|Chad Johnson ready for more work||11.13.13 at 1:33 pm ET|
WILMINGTON — If Tuukka Rask has played more than any Bruins goaltender under Claude Julien through the first 17 games of a season, that would mean that backup Chad Johnson has played the least of any Bruins goaltender under Claude Julien through the first 17 games of a season.
With just two games under his belt, Johnson is both happy to help the team however he can and eager to get back between the pipes. After all, Johnson says, “you’re only as good as your last game.” That’s not so great when your last game was the Bruins’ worst of the season, a 3-1 mess against the Islanders on Nov. 2.
“It’s tough in this sort of situation,” Johnson said. “You play a game and you might not get another one for a week or two weeks. You’re only as good as your last game. For me, sometimes it’s two weeks. It’s sort of tough to deal with sometimes, but you just be mentally strong and worry about having good practice and be ready for an opportunity when it does come up again.”
The reason it’s been all Tuukka all the time around these parts is largely because of the Bruins’ schedule early on, with lots of days off between games and only two back-to-backs to this point.
“It’s tough only playing in two games in two months, but that’s the situation, right?” Johnson said. “The more you play, the more comfortable you’ll get. It’s kind of like anything you do. The more you play, the more confident you’ll be, the more comfortable you’ll be. For myself, now that the first month’s over, getting in more games will help a lot more to get in more of a rhythm and feel more comfortable.”
Indeed, the opportunities should increase in the near future. The Bruins’ next four games are parts of back-to-backs, as they play Thursday and Friday and then Monday and Tuesday.
“I think it was pretty obvious with the slow start that it allowed us time to get [Rask] going again and get some rest, but the schedule will get heavier and we’re going to have to lean on Chad more and more,” Julien said. “We know that he’s in situation where he hasn’t played much and we need to allow him to find his groove a little bit if we expect to get some positive performances from him.”
|Adam McQuaid misses Wednesday’s practice, still day-to-day||11.13.13 at 10:39 am ET|
WILMINGTON — Defenseman Adam McQuaid was the only player missing from Wednesday’s Bruins practice at Ristuccia Arena, suggesting he’s likely to remain out with a lower-body injury.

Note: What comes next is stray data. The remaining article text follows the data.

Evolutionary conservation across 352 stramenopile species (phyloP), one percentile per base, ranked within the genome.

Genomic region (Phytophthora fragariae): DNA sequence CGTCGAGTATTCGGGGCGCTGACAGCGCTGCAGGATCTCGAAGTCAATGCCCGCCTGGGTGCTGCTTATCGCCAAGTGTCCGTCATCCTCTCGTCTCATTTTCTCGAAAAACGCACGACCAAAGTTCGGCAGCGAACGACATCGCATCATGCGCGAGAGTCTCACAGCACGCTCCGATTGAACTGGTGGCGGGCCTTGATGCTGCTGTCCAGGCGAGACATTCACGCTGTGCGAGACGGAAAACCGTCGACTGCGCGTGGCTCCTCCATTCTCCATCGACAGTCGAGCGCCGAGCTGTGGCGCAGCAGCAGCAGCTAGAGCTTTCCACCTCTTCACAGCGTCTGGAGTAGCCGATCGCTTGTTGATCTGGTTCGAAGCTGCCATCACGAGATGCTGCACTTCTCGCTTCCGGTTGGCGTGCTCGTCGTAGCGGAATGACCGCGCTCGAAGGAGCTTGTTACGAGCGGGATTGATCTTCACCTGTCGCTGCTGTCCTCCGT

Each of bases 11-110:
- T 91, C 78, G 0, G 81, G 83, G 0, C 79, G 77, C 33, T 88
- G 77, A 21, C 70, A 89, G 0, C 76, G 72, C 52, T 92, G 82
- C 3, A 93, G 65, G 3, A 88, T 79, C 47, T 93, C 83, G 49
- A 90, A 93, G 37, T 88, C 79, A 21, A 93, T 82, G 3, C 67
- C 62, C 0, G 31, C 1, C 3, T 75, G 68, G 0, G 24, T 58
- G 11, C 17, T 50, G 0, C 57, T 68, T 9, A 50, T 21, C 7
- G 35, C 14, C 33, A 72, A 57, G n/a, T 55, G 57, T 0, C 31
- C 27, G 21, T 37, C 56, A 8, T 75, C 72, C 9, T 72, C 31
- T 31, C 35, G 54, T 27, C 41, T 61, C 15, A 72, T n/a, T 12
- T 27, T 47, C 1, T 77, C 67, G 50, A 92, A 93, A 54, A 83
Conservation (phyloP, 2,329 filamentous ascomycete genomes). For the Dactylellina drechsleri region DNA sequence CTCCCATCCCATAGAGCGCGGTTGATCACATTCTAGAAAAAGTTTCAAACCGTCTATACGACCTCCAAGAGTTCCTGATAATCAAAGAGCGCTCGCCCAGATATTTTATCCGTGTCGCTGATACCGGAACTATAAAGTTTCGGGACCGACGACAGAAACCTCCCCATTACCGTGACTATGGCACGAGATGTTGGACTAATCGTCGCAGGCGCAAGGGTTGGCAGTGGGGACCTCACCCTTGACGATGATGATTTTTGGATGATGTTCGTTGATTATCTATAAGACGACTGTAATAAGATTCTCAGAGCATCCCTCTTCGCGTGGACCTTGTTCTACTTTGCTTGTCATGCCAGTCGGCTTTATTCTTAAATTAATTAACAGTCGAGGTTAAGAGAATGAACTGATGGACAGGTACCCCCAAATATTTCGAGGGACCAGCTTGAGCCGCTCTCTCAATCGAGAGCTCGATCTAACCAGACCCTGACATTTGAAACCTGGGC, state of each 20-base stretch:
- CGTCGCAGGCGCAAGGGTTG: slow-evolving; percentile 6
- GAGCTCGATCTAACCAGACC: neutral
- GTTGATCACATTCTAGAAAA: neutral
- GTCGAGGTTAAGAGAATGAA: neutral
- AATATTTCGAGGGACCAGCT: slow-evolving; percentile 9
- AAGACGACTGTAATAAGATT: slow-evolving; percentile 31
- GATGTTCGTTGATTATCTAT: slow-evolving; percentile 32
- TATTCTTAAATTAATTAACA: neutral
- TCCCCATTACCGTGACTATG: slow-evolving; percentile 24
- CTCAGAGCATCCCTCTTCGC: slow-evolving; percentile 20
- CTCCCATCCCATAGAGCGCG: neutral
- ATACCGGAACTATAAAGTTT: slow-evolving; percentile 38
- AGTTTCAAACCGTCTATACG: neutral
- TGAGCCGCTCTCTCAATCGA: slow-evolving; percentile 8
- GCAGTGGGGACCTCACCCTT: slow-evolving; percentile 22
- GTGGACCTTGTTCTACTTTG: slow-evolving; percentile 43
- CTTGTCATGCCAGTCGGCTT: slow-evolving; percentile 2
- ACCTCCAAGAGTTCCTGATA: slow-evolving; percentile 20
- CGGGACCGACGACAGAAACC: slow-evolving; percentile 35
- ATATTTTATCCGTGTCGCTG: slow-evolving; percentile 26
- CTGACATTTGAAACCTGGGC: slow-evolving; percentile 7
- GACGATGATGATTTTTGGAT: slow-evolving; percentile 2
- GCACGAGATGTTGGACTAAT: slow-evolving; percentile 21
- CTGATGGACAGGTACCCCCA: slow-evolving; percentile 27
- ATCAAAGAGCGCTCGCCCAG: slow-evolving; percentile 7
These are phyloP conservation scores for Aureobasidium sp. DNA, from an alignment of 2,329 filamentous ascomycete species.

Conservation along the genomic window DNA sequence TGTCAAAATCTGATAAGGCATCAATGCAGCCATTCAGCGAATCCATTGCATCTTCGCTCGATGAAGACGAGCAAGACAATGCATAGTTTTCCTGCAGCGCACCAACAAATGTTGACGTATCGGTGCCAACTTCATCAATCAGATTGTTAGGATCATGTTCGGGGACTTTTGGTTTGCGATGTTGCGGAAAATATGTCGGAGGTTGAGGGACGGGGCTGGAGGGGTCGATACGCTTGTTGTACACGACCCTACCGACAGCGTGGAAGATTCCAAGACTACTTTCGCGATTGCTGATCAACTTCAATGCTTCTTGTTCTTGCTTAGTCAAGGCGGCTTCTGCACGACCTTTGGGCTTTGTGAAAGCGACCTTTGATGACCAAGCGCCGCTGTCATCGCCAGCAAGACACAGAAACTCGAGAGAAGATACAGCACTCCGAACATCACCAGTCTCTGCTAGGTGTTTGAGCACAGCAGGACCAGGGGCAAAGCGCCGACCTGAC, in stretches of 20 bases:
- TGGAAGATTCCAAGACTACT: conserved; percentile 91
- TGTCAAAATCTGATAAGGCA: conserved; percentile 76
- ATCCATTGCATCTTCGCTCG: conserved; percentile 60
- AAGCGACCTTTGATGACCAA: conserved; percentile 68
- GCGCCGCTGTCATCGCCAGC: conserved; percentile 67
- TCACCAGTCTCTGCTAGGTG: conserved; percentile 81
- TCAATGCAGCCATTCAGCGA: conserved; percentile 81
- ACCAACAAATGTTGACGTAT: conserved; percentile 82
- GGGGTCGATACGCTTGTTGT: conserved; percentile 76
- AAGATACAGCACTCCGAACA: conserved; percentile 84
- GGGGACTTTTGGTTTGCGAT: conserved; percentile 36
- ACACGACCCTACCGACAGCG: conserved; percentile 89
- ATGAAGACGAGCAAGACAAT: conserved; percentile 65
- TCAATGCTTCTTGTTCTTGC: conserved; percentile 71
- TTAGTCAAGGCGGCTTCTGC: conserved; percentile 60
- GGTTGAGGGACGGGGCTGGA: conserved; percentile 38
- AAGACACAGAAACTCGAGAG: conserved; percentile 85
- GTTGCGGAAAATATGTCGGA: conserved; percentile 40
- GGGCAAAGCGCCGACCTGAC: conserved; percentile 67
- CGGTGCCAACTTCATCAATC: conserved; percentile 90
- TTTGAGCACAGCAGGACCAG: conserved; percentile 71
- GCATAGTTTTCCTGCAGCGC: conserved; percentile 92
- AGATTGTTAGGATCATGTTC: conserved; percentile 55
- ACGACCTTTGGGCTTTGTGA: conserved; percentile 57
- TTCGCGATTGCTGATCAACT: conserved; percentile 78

McQuaid left after his second shift of Saturday’s win over the Maple Leafs and did not play Monday against the Lightning. He grabbed his groin area at the end of his last shift Saturday, with Claude Julien saying McQuaid’s injury is to “where he grabbed.” The coach added that he wasn’t sure if McQuaid’s injury was a “day-to-day” situation or a “week-plus.” He gave something of an update following Wednesday’s practice.
“Still day-to-day,” Julien said. “He’s not skating now because he’s not capable of it. We keep hoping that he keeps improving, and we’ll see where he stands by then.”
Matt Bartkowski played Monday in McQuaid’s place and is expected to be in again Thursday against the Blue Jackets. Julien said the team has “no idea” whether McQuaid will travel to Ottawa for Friday’s game.
For more on the Bruins, visit weei.com/bruins.
|Bruins know Steven Stamkos injury isn’t good for anyone||11.11.13 at 5:32 pm ET|
It should come as no surprise that when Steven Stamkos flew into the net and pounded his fist in both clear pain and disappointment in the second period of Monday’s Bruins-Lightning game, the TD Garden crowd fell silent. When he was placed onto a stretcher and wheeled off the ice, the sold-out crowd gave him a standing ovation.
Boston fans aren’t always the most gracious, but the unanimous show of support for the Lightning star said that they both respect him — remember, this is the same ice on which Stamkos took a Johnny Boychuk slapshot to the face, got some stitches, slapped a cage on his helmet and went back out there in Game 7 of the 2011 Eastern Conference finals — and don’t want to see the league lose one of its best young players.
The Bruins agreed, and though the top team in the conference losing the league’s leader in goals and points might bode well for the Bruins, it isn’t lost on them that a Stamkos-less NHL isn’t as good an NHL.